Health exchange must reduce costs
HONOLULU — The head of Hawaii’s health insurance marketplace under President Barack Obama’s federal health care overhaul says it has to trim costs to remain sustainable.
Tom Matsuda, the interim executive director of the Hawaii Health Connector, told lawmakers at a Senate hearing Monday that the nonprofit is woefully behind its projections of individual enrollment, with only about 5,400 people fully through the process of buying coverage. While that number doesn’t count those still in “a backup in the system,” Matsuda said, it’s far behind the projected pace of 50,000 enrollees through 2014 it would have needed to break even.
“It’s obvious we have to reduce our operating costs and reduce unnecessary services,” Matsuda said.
Both Matsuda and Gordon Ito, the insurance commissioner with the Department of Commerce and Consumer Affairs, told lawmakers that insurance buyers can likely save money over their current plans by using the exchange.
But they also acknowledged that the tangle of tax subsidies and premiums the website must account for makes the process daunting to many buyers. They said that despite the Health Connector’s outreach efforts — Matsuda said representatives had scheduled 380 visits to grocery stores, community centers and other public place through March — people remain wary of the exchange.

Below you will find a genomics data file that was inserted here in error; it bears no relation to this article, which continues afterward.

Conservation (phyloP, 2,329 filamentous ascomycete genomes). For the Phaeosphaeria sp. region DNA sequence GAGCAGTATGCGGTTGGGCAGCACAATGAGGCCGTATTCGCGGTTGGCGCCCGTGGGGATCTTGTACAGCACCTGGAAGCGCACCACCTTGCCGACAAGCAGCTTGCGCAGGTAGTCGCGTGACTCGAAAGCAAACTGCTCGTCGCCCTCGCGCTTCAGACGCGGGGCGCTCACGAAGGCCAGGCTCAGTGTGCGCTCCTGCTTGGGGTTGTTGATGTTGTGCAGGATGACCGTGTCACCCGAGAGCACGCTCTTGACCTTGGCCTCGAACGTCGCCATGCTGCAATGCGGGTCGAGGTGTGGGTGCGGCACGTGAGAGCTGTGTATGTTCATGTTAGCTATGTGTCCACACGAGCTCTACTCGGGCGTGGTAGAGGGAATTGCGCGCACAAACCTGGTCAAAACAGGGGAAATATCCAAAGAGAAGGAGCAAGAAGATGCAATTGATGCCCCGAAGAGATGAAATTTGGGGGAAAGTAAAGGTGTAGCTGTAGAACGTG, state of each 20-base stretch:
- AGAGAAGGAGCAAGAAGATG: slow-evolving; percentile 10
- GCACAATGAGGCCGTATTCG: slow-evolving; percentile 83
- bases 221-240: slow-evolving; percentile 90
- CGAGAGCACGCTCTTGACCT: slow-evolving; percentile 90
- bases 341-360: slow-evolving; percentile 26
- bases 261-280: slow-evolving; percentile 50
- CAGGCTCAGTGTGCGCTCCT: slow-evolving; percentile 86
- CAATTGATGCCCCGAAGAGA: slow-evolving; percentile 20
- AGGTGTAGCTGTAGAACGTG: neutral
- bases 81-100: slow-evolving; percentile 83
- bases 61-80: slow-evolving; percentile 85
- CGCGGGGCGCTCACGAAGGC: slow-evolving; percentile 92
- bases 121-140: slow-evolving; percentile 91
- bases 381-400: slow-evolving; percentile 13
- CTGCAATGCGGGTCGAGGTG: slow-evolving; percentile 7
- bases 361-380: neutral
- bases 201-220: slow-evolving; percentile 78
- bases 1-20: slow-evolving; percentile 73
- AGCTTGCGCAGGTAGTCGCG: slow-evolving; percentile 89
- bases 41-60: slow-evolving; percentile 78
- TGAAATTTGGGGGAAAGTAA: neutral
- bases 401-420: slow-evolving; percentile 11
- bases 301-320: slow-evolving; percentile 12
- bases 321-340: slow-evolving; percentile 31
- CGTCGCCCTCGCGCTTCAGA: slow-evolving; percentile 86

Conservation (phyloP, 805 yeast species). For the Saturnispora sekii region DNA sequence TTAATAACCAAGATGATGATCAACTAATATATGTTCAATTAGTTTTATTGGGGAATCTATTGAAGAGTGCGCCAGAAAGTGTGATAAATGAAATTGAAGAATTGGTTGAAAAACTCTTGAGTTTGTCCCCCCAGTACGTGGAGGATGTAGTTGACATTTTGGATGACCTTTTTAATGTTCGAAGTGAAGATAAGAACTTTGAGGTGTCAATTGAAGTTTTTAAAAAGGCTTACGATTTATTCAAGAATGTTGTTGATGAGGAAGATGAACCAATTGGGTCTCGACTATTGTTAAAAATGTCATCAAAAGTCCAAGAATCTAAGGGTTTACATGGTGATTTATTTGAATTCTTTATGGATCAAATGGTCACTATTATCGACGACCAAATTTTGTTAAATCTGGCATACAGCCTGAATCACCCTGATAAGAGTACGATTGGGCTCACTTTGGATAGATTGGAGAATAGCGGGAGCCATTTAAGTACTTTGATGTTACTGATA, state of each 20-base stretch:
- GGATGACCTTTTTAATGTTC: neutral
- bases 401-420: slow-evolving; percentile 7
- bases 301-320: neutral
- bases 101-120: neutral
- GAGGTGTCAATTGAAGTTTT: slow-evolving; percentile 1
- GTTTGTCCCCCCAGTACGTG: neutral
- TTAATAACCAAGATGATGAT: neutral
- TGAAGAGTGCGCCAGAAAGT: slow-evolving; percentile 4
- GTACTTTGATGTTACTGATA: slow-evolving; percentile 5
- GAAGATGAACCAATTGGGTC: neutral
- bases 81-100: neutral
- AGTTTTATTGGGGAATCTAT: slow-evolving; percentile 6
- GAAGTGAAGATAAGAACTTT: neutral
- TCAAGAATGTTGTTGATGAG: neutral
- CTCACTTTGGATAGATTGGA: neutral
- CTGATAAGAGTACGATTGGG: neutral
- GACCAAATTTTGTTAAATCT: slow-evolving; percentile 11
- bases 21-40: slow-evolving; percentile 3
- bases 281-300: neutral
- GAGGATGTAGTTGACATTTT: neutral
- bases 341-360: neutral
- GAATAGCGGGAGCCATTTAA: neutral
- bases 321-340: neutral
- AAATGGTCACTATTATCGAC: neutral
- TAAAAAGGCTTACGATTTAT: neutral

“Sometimes I think people are bypassing the system because it’s easier (to keep existing coverage), or bad news related to rollout,” Ito said. “I think some folks are missing an opportunity to get better coverage at a cheaper cost.”
Sen. Sam Slom, a Republican representing Hawaii Kai and Kuliouou, told Matsuda small business owners in the state grouse about sloppy and slow service in the state’s Small Business Health Options Program, or SHOP.
Matsuda replied, “We completely acknowledge that.”
In a separate committee hearing Monday, House members advanced a bill related to the Health Connector. Senate Bill 2470, which would shrink the body’s board to 12 members from 15 and move ahead with amendments, one of which will scrap a proposed sustainability fee and replace it with a general appropriation.
“This is still a work in progress,” said Rep. Angus McKelvey (D-West Maui).